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It is incumbent upon you to ponder in your hearts and meditate upon His words, and humbly to call upon Him, and to put away self in His heavenly Cause. These are the things that will make of you signs of guidance unto all mankind, and brilliant stars shining down from the all-highest horizon, and towering trees in the Abhá Paradise.  (‘Abdu’l-Bahá, Selections from the Writings of ‘Abdu’l-Bahá, p. 241)

Recently someone on a 12-step meeting challenged me about how I meditate, claiming that the only legitimate form of meditation is to focus on the breath.  I’ve certainly tried that kind of sitting meditation in the past, but it only caused agitation and even panic attacks.  I always thought there was something wrong with me, until recently several articles serendipitously crossed my path indicating that this is a frequent problem for those who’ve experienced trauma, particularly at a young age.  Mindfulness meditation can reopen these old wounds, and without appropriate support, those who’ve experienced trauma can easily find themselves flooded by flashbacks of deeply painful experiences.  Learning this helped me to accept that the ways I meditate are legitimate.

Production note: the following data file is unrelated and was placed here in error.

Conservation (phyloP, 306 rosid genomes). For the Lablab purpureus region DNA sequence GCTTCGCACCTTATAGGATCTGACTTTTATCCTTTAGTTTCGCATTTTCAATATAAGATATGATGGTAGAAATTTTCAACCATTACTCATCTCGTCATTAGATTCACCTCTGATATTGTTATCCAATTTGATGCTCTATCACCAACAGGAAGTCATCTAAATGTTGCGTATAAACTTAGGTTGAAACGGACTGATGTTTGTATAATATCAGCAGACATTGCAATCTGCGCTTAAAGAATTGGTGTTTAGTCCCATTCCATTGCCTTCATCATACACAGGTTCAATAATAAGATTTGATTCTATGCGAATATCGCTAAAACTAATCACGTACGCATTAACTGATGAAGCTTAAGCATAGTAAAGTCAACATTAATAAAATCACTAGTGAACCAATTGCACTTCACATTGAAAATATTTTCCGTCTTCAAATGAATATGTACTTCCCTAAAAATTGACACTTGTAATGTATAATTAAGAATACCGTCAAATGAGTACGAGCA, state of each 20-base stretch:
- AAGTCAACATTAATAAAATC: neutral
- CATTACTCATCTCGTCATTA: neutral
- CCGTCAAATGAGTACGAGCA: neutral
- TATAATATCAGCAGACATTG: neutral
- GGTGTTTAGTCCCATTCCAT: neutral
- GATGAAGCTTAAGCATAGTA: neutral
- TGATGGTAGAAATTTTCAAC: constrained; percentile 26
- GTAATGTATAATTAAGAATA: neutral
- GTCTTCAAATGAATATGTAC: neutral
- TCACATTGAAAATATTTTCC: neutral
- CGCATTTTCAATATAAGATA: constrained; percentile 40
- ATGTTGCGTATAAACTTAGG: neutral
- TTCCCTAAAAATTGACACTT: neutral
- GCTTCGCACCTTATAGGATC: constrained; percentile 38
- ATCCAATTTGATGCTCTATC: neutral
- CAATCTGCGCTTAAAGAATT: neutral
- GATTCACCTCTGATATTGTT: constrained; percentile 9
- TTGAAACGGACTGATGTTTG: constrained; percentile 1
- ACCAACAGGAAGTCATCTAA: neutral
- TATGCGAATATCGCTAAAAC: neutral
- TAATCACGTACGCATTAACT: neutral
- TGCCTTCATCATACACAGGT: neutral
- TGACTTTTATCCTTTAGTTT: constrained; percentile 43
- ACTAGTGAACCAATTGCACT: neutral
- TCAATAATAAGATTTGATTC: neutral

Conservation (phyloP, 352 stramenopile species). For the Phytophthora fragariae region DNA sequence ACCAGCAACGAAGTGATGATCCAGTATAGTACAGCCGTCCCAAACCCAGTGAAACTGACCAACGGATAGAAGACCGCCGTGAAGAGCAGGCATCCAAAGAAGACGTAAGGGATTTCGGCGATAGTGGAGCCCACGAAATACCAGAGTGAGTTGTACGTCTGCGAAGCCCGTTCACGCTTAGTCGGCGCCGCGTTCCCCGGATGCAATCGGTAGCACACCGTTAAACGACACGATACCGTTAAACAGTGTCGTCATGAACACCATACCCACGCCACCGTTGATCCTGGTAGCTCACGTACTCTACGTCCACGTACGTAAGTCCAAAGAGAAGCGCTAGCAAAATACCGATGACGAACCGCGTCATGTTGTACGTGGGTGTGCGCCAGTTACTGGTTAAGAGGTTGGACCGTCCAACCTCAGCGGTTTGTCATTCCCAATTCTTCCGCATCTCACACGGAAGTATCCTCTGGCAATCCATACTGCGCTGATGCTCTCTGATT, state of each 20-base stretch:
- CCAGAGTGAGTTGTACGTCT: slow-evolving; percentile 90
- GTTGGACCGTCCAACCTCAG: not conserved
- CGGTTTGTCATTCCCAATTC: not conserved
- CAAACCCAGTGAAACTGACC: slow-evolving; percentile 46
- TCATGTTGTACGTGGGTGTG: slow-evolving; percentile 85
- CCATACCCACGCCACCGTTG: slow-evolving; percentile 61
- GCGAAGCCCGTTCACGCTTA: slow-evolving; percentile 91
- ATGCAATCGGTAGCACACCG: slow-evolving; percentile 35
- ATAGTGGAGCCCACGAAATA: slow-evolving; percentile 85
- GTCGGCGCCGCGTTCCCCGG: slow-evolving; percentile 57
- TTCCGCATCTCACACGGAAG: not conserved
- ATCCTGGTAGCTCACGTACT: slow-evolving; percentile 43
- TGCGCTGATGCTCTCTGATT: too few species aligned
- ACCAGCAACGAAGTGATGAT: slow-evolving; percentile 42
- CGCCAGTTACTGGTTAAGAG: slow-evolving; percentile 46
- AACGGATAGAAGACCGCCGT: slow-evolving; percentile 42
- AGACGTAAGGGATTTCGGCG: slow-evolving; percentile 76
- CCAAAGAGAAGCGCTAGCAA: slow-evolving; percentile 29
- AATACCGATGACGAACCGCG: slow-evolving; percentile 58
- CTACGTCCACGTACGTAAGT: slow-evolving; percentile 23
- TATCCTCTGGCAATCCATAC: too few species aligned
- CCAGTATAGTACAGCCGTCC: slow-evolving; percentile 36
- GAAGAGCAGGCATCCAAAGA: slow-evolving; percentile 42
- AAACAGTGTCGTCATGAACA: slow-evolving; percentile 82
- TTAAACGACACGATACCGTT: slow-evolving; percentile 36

So what is legitimate meditation for Baha’is?  For years, I considered anything I do to improve the ways I know and worship God to be my meditation.  Sometimes it might be through listening to my YouTube playlist of Bahá’í Prayers and Writings set to music; or doing yoga or mindfully walking in the forest and hugging a tree or journaling my heart out (or even napping, where I pour my heart out to God).  All of these help me to slow down long enough to listen to the quiet, gentle and loving voice of God, guiding my movement and my stillness.

On the heels of this awareness, I came across a discussion in a Bahá’í group on Facebook, about how Bahá’ís meditate and lots of ideas were generated but not one person put forward the above quote and I wondered why.  It seems to answer the question once and for all.  Anything else we do can only be secondary to pondering and meditating on the words of God AND humbly to call upon Him, and to put away self in His heavenly Cause.

Knowing the meaning of Bahá’í meditation, I can relax into it, and I am grateful!

What jumped out for you as you read today’s meditation?  I’d love it if you would share so we can all expand our knowledge of the Writings!

If you liked this meditation, you might also like my book Strengthening Your Relationship with God


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